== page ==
France is ready to pay 80 million euros to acquire on behalf of the Louvre a Rembrandt painting for sale by the Rothschild family, announced Thursday the Ministry of Culture.
This proposal was submitted to owners and “the operation will benefit from the exceptional patronage of the Bank of France,” the ministry said in a statement.
The Rothschild family wants to sell two portraits, dated 1634 representing two notables, Marlen and his wife Oopjen Soolmans Coppit. On Monday, the Dutch government also said it was ready to finance the purchase of one of these tables.
They were shown to the public only once in 150 years, during a public exhibition organized in 1956 by the Rijksmuseum in Amsterdam and the Museum Boijmans Van Beuningen in Rotterdam.
The owners had contact with the Louvre in spring 2013, telling himself willing to give these works for about 160 million euros, provides the amount was deemed too high by the museum and has declined after a year of negotiations.
The budget “acquisitions” of the Louvre, the first museum world by his attendance, is approximately eight million euros, or 20% of the amount of tickets sold.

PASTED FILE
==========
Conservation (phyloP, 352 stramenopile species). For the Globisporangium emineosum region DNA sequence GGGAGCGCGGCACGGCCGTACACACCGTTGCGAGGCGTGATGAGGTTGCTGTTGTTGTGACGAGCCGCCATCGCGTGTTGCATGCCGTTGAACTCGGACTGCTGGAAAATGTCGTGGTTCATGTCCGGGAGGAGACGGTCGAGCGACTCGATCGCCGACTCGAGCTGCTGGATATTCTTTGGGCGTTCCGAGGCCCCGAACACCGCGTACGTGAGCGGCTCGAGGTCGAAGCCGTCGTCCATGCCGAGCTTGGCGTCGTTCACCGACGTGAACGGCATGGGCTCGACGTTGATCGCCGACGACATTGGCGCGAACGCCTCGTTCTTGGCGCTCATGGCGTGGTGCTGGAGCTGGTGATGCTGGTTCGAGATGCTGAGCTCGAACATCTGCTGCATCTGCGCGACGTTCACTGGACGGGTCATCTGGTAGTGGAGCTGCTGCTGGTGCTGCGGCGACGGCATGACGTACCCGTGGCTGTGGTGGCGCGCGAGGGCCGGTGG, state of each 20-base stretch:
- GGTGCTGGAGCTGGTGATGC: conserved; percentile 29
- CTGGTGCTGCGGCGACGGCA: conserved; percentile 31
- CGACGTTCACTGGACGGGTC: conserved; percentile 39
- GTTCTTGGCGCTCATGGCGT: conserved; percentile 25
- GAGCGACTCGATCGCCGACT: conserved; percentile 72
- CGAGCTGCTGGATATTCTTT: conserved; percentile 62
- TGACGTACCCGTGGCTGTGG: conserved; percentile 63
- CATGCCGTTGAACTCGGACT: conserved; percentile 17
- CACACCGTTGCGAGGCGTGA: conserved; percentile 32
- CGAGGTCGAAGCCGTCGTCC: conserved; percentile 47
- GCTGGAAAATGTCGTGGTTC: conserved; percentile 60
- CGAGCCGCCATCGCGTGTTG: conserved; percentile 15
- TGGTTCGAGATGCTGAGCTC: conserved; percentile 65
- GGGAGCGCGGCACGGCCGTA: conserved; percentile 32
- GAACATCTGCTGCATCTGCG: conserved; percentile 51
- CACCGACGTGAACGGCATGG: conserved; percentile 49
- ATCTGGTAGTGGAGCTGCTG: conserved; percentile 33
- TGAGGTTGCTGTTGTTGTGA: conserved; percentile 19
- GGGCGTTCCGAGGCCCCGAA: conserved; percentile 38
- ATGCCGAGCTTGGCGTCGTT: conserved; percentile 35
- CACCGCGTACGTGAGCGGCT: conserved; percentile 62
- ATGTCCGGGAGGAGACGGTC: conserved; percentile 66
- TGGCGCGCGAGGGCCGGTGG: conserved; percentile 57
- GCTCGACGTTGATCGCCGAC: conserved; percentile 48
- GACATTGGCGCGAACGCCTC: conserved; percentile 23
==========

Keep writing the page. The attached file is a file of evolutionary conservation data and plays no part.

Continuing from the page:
To preserve these works of néérlandais master, the French Minister of Culture and his counterpart Fleur Pellerin Netherlands, Jet Bussemaker had proposed in July to the owners as the Louvre Museum and Rijksmuseum make every purchase a table and then they put them alternately.
On Monday, Dutch government, meanwhile, indicated to be ready to partially finance the acquisition of two portraits in question for an amount of € 160 million in order to expose them to the Netherlands, without mention of the latest offering from Paris.
The Jet Bussemaker spokesperson had then pointed out that this purchase by the Dutch authorities was “a unique opportunity to bring the paintings to the Netherlands and show the Dutch public.”
The most expensive work to date acquired by the Louvre is a painting by Ingres, + The Portrait of Count Molé +, bought 19 million euros in 2009
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